Sharon Van Etten
Sharon Van Etten
Tuesday 11 June 2019
Previously known as the Queen of alt-country, Sharon Van Etten has replaced the strum of guitar with syncopated beats and the deep, pulsing throb of synths to transform herself into the Queen of, well, just alt I suppose.
Van Etten going electronica may not incite the same anger and hysteria as Dylan going electric, but only because we’ve grown more accustomed to such transformations over the years.
Like Dylan though, the quality of the songwriting and the conviction of the performance should be enough to win over even the most die-hard alt-country aficionado.
Van Etten’s new album, Remind Me Tomorrow, is one of the best albums of 2019. While I quite liked her earlier work, the new sound is deep, layered and complex, and to me, much more compelling than any of her previous albums. The album prior to this was called Are We There and while it was very successful, with Remind Me Tomorrow, Sharon Van Etten has well and truly arrived.
She hasn’t played in Australia for a few years and it’s been five years between albums, during which time she’s become a mother and dabbled in acting, so her gig at Hamer Hall was something of a comeback. And what else would you do on a Tuesday night in Melbourne?
Support on this night was by Batts, UK born, Melbourne-based singer songwriter Tanya Batts who herself has released another of the year’s best albums to date – The Grand Tour. I was inclined to see Sharon Van Etten anyway, but discovering that Batts was also on the bill convinced me to pick up a ticket.
The Grand Tour is a beautiful record that is in turn sad, sunny, snide and sweet – sometimes all in the space of the same song. There is a loose over-arching outer space concept that adds a metaphysical element to what are in essence, songs about personal relationships.
It transpires in the live context, however, that Batts is, well, just a little bit bats – but in a good way. Performing solo, she brought her sublime songs to life with gentle guitar tones and rich, evocative vocals, her voice soaring to fill the vast auditorium of Hamer Hall. But between songs, the audience were treated to a neurotic monologue of self-doubt and wry observation about everything from leaky water bottles and messy rooms to whether anyone will turn up for her forthcoming show at Howler and observations that Saturn would float if you could find a bathtub big enough. All of it delivered in a rapid British brogue that even when incomprehensible, was still somehow utterly charming.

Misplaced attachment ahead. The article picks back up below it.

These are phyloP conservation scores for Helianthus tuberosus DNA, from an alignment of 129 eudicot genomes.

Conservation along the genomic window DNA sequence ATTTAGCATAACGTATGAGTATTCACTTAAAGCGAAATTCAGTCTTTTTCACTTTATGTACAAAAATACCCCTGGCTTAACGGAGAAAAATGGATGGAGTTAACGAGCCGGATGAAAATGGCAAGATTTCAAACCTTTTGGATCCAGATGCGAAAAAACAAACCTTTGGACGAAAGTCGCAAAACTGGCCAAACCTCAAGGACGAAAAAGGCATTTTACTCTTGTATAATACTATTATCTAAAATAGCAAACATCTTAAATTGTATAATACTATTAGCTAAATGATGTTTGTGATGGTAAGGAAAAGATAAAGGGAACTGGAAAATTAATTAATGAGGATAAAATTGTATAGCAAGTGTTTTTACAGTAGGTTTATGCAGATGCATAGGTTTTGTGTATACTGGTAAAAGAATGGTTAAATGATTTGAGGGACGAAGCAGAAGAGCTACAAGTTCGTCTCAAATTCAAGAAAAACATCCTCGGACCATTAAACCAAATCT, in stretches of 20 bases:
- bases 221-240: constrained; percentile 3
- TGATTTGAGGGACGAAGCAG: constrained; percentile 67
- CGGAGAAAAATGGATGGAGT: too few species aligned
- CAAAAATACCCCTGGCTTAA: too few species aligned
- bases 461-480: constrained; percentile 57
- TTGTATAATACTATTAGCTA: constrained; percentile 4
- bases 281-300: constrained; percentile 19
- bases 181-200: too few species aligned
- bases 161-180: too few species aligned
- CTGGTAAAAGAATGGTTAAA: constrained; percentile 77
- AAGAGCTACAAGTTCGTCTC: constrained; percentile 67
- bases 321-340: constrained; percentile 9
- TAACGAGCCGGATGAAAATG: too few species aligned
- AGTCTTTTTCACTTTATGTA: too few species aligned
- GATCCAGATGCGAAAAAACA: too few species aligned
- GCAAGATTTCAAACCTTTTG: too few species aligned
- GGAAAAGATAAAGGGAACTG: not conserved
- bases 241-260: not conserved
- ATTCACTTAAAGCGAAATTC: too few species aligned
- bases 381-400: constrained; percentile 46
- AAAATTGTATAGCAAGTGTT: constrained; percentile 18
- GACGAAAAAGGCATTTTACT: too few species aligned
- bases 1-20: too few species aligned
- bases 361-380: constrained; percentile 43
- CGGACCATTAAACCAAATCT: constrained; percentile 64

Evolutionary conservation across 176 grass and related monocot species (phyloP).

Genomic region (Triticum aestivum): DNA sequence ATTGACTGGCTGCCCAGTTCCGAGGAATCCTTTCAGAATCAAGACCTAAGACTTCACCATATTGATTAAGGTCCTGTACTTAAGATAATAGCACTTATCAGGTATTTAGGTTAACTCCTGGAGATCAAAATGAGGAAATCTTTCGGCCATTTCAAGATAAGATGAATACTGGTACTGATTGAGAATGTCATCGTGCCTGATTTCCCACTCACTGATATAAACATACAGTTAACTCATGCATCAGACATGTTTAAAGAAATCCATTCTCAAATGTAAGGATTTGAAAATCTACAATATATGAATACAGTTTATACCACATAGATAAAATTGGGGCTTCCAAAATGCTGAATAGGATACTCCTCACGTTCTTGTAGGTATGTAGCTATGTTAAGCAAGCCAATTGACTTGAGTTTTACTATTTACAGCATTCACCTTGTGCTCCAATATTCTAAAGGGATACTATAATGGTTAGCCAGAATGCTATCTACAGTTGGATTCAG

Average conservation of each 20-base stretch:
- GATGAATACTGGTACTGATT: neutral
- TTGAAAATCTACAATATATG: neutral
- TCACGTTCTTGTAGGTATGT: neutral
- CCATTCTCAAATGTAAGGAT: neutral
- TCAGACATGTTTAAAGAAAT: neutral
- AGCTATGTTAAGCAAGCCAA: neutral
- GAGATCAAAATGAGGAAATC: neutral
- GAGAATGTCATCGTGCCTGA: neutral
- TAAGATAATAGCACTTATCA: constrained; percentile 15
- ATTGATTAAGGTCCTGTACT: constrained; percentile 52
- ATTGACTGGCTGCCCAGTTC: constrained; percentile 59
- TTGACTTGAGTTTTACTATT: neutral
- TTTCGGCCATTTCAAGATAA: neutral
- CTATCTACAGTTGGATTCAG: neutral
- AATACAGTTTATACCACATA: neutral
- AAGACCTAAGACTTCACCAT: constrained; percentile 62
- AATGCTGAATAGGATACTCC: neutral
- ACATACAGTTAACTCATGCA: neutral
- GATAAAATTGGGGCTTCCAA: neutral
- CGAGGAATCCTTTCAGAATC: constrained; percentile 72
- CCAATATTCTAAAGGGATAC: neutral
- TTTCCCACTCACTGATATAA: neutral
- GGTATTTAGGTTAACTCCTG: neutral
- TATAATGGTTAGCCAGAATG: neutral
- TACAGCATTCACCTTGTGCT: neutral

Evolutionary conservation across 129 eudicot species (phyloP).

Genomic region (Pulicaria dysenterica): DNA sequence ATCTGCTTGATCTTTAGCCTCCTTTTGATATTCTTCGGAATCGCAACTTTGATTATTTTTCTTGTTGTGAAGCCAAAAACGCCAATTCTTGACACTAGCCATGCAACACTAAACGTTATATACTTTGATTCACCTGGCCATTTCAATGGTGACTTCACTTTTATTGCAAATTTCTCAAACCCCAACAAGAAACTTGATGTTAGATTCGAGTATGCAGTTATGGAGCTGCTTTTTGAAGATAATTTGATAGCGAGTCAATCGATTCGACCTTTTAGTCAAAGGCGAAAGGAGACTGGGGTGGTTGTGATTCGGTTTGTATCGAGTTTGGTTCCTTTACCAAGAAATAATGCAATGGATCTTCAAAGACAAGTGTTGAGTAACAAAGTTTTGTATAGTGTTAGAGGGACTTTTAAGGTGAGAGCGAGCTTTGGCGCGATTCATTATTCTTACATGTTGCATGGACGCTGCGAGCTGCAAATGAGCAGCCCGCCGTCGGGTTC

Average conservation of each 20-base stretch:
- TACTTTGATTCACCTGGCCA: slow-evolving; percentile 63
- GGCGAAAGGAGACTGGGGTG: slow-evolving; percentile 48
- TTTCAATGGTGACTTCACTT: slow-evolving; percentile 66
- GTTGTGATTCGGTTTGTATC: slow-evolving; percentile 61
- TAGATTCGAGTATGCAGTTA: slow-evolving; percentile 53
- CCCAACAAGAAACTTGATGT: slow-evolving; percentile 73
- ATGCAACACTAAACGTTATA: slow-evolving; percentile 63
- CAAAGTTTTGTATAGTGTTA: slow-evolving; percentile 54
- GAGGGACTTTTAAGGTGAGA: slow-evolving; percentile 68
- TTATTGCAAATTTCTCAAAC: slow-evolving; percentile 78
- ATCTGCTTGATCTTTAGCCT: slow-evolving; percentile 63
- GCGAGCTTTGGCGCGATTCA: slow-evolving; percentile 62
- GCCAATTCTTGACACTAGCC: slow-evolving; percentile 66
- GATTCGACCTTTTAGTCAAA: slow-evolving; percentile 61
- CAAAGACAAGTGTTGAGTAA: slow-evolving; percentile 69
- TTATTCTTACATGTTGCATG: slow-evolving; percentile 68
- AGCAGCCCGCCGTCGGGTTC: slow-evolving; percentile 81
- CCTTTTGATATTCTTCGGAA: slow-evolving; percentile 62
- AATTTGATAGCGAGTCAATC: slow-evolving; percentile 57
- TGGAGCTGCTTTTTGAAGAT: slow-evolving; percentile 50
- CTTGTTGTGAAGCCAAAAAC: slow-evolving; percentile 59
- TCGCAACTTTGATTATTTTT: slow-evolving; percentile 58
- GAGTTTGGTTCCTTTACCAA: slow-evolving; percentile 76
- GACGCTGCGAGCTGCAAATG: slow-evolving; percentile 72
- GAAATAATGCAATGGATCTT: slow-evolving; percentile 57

She played songs from her album as well as a couple from her preceding EP, 62 Moons, plus the obligatory Gillian Welch cover, Everything Is Free.
If the murmurs of approval from those around me were any indication, she guaranteed herself an audience for her forthcoming show at Howler, or at least a following on social media.
Little White Lies
SHARON VAN ETTEN
Portishead’s Biscuit blasted from the speakers to welcome the band on stage, its skewered electronica offering us a hint at Van Etten’s new sound.
The deep synth thrum of Jupiter 4 – perhaps the song in which Van Etten comes closest to sounding like Portishead – reverberated throughout the theatre and continued the space theme Batts had introduced. With the stage in darkness, spot lights from either wing zeroed in on Van Etten’s face as she sang, giving her a otherworldly spectral visage.
Comeback Kid and No One’s Easy to Love raised the decibel level further, with the band (guitar/keyboards, bass, drums, keyboards) giving full throttle to their exertions as Van Etten prowled the stage. Devon Hoff on bass, seen here recently playing double bass with Julia Holter, seemed to relish the chance to flex his rock muscle with low slung electric bass, a muscle shirt and a sort of unkempt half mohawk.
Van Etten admitted that she didn’t play much guitar on the new album, but strapped one on for a brace of older songs – One Day and Tarifa – “just to show you I haven’t forgotten how.”
These songs with their more traditional structures sounded a little at odds with the dense arrangements and abstract melodies of the new material. I was pleased when they returned to the songs from Remind Me Tomorrow. By the end of the show they had played the entire album, with Van Etten giving single Seventeen a bit of extra bite and snarl. This followed a haunting cover of Sinead O’Connor’s Black Boys on Mopeds that she performed solo at the keyboard. Her ‘hit’ Every Time the Sun Comes Up also got an airing before they closed out the set with Stay, the final song from Remind Me Tomorrow.
The encore was a contrast in moods with the quiet and tentative I Told You Everything giving way to the ‘wall of sound’ noise of Serpents, which was given such a workout that Hoff went full-on Townsend and dropped his bass on the floor to wring even more feedback from it, while Van Etten rocked out so much she split her pants.
The final song, Love More, was a quiet, positive note to send us on our way, rounding off an electrifying and powerful gig.
No One’s Easy to Love
Black Boys on Mopeds
Every Time the Sun Comes Up
I Told You Everything